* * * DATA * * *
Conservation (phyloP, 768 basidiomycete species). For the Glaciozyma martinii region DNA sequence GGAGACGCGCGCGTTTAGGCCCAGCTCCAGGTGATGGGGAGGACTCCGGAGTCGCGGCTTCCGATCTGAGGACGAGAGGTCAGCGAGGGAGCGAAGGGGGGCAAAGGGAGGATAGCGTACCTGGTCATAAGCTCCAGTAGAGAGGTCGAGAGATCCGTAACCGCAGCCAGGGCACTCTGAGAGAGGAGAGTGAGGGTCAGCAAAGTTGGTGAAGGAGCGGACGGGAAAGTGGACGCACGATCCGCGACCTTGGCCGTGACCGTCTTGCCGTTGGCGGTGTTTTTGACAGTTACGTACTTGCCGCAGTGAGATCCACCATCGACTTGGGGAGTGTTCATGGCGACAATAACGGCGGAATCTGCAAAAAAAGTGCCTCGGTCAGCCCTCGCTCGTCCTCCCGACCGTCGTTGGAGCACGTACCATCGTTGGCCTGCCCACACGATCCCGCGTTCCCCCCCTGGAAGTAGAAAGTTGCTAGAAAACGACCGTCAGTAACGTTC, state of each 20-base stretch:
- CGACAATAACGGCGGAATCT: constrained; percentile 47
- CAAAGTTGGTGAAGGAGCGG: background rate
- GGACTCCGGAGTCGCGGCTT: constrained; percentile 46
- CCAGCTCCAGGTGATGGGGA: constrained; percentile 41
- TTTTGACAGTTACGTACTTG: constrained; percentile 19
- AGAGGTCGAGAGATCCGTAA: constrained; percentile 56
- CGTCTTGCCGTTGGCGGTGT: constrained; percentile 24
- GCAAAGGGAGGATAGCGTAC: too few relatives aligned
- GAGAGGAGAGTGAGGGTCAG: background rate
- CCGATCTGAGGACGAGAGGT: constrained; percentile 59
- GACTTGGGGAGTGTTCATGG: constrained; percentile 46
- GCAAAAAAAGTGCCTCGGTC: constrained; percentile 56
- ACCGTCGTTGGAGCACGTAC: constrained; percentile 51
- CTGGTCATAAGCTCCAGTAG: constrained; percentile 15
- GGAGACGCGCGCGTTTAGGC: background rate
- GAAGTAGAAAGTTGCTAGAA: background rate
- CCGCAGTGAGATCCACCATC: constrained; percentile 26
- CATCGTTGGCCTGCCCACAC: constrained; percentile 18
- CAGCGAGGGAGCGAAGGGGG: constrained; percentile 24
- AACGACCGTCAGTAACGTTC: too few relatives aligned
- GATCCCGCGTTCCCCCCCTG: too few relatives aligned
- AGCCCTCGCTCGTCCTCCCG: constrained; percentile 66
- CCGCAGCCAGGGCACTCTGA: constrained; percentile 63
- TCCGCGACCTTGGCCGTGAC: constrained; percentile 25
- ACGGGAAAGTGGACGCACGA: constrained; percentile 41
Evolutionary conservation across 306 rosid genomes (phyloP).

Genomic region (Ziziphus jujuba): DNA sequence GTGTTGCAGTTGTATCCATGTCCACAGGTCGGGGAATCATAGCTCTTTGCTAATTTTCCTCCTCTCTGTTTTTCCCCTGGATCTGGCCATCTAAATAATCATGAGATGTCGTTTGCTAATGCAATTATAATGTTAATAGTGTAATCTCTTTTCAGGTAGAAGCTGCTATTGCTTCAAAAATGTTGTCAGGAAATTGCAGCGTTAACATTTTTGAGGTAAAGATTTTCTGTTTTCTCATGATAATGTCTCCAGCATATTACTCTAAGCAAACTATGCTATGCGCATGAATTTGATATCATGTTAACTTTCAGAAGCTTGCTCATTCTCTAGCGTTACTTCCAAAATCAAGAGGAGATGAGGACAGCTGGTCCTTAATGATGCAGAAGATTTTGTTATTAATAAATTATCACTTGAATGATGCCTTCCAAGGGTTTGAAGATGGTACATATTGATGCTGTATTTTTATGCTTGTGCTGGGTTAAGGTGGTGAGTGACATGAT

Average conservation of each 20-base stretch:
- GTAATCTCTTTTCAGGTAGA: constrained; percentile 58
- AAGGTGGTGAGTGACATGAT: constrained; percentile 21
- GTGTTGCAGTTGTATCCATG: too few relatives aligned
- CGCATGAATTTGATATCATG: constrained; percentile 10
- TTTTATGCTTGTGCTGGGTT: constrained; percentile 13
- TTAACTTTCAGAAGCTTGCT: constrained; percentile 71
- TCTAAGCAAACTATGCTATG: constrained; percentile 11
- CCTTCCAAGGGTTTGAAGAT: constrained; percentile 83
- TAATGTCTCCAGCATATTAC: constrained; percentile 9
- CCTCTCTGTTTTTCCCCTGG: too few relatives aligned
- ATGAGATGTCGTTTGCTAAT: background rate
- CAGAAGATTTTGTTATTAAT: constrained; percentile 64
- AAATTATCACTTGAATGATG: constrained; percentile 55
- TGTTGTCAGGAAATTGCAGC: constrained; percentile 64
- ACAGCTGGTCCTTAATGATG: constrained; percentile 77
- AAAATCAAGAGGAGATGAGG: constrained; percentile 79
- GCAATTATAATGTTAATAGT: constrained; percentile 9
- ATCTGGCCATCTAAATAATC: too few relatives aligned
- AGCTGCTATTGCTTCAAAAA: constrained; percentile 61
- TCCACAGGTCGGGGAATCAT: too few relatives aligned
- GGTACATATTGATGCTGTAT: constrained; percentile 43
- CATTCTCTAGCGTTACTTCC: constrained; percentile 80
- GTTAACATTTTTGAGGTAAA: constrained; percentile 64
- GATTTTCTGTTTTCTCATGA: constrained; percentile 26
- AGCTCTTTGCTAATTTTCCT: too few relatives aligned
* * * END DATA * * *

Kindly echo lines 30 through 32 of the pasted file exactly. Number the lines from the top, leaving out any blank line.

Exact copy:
- GTAATCTCTTTTCAGGTAGA: constrained; percentile 58
- AAGGTGGTGAGTGACATGAT: constrained; percentile 21
- GTGTTGCAGTTGTATCCATG: too few relatives aligned